When we get to this “Just walk, Kip” part, most fantasy authors (and most third person limited narratives) would use italics to demarcate character thought. Weeks foregoes the italics and just keeps the words coming. Is it Kip thinking this now, or his mother speaking in the past? Probably one and the same, with no need to distinguish between either voice in this instance.

I’ve heard several writers and a few editors criticize Weeks for the way he handles third person limited—specifically in this choice not to italicize character thoughts when they appear within the narrative. I first want to note that readers aren’t typically complaining about this. I also want to heap praise for how effective Weeks’s technique really is.

Here are three main strengths to consider, from a writing craft perspective, about Weeks’s approach to third person limited POV.

1. This direct approach to third person limited POV elides between character thought and overall narration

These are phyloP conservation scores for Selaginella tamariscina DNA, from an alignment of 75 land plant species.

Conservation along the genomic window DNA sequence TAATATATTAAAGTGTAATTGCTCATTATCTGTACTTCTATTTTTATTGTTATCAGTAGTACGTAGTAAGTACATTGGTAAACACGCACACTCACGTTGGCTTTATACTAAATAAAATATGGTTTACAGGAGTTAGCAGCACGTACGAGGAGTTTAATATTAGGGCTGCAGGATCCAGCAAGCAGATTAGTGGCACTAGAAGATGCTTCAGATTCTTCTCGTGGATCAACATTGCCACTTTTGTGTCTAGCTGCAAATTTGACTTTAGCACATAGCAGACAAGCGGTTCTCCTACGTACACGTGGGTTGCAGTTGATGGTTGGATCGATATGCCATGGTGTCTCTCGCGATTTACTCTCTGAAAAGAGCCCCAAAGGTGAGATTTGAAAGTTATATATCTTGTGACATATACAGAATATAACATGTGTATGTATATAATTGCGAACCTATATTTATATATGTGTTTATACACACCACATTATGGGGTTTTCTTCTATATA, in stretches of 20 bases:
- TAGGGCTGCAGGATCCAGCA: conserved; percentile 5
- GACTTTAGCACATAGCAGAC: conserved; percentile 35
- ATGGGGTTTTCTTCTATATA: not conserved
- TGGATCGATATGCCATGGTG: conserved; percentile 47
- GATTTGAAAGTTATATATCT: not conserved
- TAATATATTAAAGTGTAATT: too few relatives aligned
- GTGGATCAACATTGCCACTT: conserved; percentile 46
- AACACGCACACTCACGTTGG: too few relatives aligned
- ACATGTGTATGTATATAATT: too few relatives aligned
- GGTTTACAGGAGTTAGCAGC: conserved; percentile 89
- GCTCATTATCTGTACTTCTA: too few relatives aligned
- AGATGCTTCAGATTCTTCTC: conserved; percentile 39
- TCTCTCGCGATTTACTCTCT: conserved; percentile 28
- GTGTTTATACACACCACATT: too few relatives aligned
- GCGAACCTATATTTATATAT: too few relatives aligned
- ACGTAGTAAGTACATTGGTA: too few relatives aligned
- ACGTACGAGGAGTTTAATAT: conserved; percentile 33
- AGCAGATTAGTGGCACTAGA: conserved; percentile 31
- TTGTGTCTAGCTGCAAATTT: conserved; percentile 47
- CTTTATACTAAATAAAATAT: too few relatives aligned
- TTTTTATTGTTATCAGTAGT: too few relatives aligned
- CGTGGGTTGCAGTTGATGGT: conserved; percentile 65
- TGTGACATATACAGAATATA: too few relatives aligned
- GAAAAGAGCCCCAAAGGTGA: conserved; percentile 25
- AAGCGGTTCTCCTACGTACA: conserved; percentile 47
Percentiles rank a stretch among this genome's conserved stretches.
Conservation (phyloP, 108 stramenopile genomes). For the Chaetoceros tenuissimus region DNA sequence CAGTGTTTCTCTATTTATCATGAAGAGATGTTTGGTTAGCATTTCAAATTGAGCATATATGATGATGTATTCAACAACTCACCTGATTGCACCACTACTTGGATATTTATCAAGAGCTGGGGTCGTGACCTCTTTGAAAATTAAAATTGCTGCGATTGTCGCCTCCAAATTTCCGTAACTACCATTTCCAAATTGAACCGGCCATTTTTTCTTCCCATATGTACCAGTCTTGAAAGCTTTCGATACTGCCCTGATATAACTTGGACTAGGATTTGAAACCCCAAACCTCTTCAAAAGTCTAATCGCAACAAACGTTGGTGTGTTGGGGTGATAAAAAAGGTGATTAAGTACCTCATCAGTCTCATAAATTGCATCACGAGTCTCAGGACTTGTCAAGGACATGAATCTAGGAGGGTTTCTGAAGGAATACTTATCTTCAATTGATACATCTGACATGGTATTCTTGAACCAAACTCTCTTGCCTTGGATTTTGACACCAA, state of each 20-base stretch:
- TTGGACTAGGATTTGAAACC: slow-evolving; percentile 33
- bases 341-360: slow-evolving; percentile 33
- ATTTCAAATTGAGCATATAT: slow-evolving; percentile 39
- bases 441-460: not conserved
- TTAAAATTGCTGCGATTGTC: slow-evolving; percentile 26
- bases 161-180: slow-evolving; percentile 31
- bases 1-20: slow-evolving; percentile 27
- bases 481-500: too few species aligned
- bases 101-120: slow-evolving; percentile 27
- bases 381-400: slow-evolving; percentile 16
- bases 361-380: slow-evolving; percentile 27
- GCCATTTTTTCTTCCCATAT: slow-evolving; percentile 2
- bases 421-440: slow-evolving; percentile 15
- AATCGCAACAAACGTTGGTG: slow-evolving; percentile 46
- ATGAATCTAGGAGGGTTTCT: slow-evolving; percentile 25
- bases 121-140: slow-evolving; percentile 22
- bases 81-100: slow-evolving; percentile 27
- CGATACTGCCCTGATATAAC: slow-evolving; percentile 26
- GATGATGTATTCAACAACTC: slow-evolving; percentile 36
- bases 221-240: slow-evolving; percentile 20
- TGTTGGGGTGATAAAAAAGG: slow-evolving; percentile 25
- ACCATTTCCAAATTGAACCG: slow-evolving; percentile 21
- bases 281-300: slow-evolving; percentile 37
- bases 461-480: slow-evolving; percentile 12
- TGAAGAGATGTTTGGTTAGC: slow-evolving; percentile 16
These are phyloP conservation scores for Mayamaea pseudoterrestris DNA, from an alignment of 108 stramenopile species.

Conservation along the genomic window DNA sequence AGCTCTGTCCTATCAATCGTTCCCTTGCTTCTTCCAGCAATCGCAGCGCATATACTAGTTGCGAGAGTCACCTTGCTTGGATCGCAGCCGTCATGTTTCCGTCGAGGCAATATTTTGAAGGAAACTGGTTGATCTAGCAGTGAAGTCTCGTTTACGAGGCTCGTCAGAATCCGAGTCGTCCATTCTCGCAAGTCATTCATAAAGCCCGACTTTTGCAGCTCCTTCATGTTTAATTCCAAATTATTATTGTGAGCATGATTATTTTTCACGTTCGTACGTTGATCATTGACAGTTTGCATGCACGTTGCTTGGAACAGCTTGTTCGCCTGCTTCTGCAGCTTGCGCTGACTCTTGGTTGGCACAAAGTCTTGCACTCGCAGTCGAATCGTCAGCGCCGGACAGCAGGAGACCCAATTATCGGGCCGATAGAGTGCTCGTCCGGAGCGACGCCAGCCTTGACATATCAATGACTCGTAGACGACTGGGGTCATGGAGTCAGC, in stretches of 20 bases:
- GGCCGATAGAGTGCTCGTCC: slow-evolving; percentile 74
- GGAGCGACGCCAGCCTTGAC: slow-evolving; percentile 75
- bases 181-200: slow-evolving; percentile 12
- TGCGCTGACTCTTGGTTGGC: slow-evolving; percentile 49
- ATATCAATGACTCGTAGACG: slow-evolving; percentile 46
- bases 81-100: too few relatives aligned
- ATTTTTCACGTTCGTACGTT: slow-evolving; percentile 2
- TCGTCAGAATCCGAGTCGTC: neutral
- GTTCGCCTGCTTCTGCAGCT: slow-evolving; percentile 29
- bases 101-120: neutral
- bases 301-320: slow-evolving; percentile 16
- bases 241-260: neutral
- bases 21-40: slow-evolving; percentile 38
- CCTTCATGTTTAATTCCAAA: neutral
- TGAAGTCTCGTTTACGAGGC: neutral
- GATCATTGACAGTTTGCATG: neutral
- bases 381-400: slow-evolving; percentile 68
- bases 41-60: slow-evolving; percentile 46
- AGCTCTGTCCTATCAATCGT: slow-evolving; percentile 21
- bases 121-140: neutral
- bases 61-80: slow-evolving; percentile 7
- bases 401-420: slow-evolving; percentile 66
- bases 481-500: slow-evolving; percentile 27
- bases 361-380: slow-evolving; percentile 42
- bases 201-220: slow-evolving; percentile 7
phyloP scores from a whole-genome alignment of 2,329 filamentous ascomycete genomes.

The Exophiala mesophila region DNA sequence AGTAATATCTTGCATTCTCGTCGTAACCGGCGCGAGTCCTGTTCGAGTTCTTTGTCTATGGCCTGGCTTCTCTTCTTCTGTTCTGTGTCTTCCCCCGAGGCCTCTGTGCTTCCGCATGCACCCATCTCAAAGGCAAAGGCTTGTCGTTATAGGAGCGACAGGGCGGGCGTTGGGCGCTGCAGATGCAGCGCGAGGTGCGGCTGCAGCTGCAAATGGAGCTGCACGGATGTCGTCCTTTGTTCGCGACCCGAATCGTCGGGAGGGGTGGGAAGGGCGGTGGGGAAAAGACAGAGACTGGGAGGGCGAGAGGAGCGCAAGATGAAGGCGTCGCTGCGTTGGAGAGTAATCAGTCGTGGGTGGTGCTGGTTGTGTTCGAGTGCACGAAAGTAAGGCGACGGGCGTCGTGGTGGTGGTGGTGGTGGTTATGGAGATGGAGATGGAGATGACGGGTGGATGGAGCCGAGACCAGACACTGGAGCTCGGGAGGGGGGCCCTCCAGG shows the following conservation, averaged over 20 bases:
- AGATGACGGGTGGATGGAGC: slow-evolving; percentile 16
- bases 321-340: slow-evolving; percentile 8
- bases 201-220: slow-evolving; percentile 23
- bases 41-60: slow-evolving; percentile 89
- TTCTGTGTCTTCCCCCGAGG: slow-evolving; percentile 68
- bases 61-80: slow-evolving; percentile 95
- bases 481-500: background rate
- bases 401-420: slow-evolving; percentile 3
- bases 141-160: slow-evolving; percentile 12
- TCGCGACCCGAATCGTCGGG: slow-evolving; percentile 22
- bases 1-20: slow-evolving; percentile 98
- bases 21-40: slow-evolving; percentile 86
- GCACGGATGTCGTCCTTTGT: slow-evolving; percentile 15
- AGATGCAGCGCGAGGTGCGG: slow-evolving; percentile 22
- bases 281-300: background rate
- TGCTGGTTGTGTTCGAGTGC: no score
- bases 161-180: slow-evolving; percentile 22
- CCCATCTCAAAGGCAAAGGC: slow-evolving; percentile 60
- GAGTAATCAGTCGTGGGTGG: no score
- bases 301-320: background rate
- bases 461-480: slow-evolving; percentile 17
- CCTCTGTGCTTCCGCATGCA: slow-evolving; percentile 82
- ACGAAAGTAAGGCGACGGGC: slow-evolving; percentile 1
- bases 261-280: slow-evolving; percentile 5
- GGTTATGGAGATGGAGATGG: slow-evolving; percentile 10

Use of italics for character thought creates a sort of POV false dichotomy. We’re either getting the narrator’s thoughts or the characters’.

As such, there’s an often artificial distinction in the source of whatever information we’re reading. Use of italics separates the parts of the narrative coming from a narrator (not the character) from the character’s own time-bound, in-story, limited point of view. There’s nothing wrong with having this distinction, in my opinion. The elimination of such a distinction, however, makes the narrative more interesting and immediate.

For a story like the Lightbringer Series, this take on third person limited POV plants a seed of bias and fallibility. To avoid spoilers for the series, let me just say that things are not always as they seem—including to the characters whose voices we probably trust. Part of each volume’s emotional power comes from Weeks’s candid exploration of the view point characters’ blind spots.

And, because there’s not much formal distinction between the narrator’s view of things and the characters’, the story organically works these character blind spots into the wider narrative.

Weeks could have told the same story using italics to stencil out his characters’ thoughts paragraph by paragraph. This would, however, hint at where the narrative gives us a partial truth or a misperception. As such, it would undermine many many compelling moments to come.